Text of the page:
SAN FRANCISCO – Outreach efforts to victims of human trafficking were given new impetus by a recent California task force report that said the state is a prime target for trade in human beings.
Irina Goldenshteyn, a case manager for Refugee and Immigrant Services of the San Francisco Archdiocese’s Catholic Charities program, said many people don’t even realize they are victims.
“They think it’s supposed to be like that,” she told Catholic San Francisco, newspaper of the archdiocese. “They don’t know there’s any other way.”
A report released Dec. 4 by the California Alliance to Combat Trafficking and Slavery said the state’s international border, numerous ports and airports, soaring immigrant population and growing economy all contribute to California being a prime target for human trafficking.
It said that, beyond the sex trade, labor trafficking includes farming, construction, clothing manufacturing, domestic work, restaurants and the motel/hotel industry.
It cited a study by the Human Rights Center at the University of California, Berkeley, which reported that 57 forced labor operations were uncovered between 1998 and 2003 in a dozen California cities, involving more than 500 people from 18 countries.
In San Francisco, local advocates fear widespread abuse among domestic workers and farmworkers. They said undocumented workers are particularly at risk from employers who take advantage of their lack of education and sense of powerlessness.
Goldenshteyn said she hopes to recruit priests and nuns to reach out to victims and to provide other assistance.
For instance, parishes are being asked to have emergency housing available on short notice, the first component in protecting victims and starting legal action against traffickers.
She explained that a place of long-term refuge can be crucial in labor trafficking cases, which are harder to prove than sex trafficking cases. This is partly due to victims’ economic dependence on their abusers.
Goldenshteyn said neighbors and fellow parishioners also could play a role in combating trafficking. Often trafficking is happening in plain sight, but can be difficult to detect, she said.
She said she recently interviewed a young Central American woman who was referred to Catholic Charities by a federal agency as a potential victim of trafficking or domestic violence. It was difficult to separate the two.
“The look in her eyes … it was nothing specific,” Goldenshteyn said. “She spoke in Spanish and was very positive, but the look in her eyes … (showed she was) looking for protection.”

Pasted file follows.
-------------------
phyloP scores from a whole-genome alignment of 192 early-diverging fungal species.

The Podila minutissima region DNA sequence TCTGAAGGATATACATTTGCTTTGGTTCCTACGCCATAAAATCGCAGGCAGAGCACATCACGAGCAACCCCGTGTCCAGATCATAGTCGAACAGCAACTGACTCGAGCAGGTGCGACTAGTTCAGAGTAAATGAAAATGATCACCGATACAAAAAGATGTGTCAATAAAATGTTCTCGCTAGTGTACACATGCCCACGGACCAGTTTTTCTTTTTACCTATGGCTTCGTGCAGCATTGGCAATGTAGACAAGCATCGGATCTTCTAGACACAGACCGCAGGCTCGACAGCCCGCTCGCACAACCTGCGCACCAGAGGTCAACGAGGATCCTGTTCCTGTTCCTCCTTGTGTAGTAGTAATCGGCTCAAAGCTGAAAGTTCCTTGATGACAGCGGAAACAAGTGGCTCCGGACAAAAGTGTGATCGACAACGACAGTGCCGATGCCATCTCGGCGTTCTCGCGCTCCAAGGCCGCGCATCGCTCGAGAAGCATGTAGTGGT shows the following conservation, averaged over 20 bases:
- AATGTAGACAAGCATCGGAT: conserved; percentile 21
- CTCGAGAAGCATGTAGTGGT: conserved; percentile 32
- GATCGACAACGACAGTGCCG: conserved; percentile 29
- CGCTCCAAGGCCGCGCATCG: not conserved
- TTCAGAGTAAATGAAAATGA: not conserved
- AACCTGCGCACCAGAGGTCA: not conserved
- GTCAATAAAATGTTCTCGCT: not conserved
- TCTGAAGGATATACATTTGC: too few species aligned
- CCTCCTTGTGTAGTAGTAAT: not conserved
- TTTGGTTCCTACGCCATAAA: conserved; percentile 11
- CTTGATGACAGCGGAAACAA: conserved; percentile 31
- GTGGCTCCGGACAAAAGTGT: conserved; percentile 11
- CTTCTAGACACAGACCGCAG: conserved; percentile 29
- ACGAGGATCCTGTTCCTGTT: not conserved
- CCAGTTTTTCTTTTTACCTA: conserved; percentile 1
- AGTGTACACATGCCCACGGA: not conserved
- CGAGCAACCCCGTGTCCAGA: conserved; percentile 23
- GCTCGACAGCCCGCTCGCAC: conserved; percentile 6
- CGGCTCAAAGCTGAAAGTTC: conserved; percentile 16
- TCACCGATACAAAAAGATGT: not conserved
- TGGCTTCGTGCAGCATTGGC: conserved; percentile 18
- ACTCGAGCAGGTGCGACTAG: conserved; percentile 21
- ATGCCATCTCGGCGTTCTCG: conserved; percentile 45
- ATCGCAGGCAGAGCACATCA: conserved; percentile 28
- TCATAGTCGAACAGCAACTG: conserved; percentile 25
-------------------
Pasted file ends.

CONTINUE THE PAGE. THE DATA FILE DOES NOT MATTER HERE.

The experience convinced Goldenshteyn that more should be done to reach out to labor trafficking victims.
“I was scared that millions of people would be exploited the same way and wouldn’t be able to have help, or would be deported, or wouldn’t have the guts to tell it,” she said.
Kay Buck, executive director of the Los Angeles-based Coalition to Abolish Slavery and Trafficking, said Asians are the most numerous labor trafficking victims, followed by people from Latin America.
Mexico and Guatemala are notorious sources of victims, who are typically domestic or sweatshop workers. Buck said she suspects there is much underreported trafficking in the agriculture industry.
“In general this crime is underreported for reasons of fear,” she said. “Traffickers not only threaten the victims but also their families back home. They’ll threaten to kill the children. We haven’t had cases where they’ll murder their kids but we have had cases where they’ll burn their houses down and intimidate the families.”
With the Trafficking Victims Protection Act of 2000, Congress adopted measures to hold foreign governments accountable and doubled the prison sentence for federal trafficking. It also created a new type of visa for victims who cooperate with law enforcement and face peril if forced to return home.
But recently, lawmakers have been hearing advocates’ pleas that more be done to provide legal protection and social services to the estimated 17,500 victims trafficked into the United States each year.
In September, Bishop Gerald R. Barnes of San Bernardino, then-chairman of the U.S. Conference of Catholic Bishops’ Committee on Migration, lamented the lack of public education on the problem.
“Humane responses have remained slow,” he said in a statement. “The global community, including the United States, is only beginning to comprehend the scope and impact of selling human persons in the world.”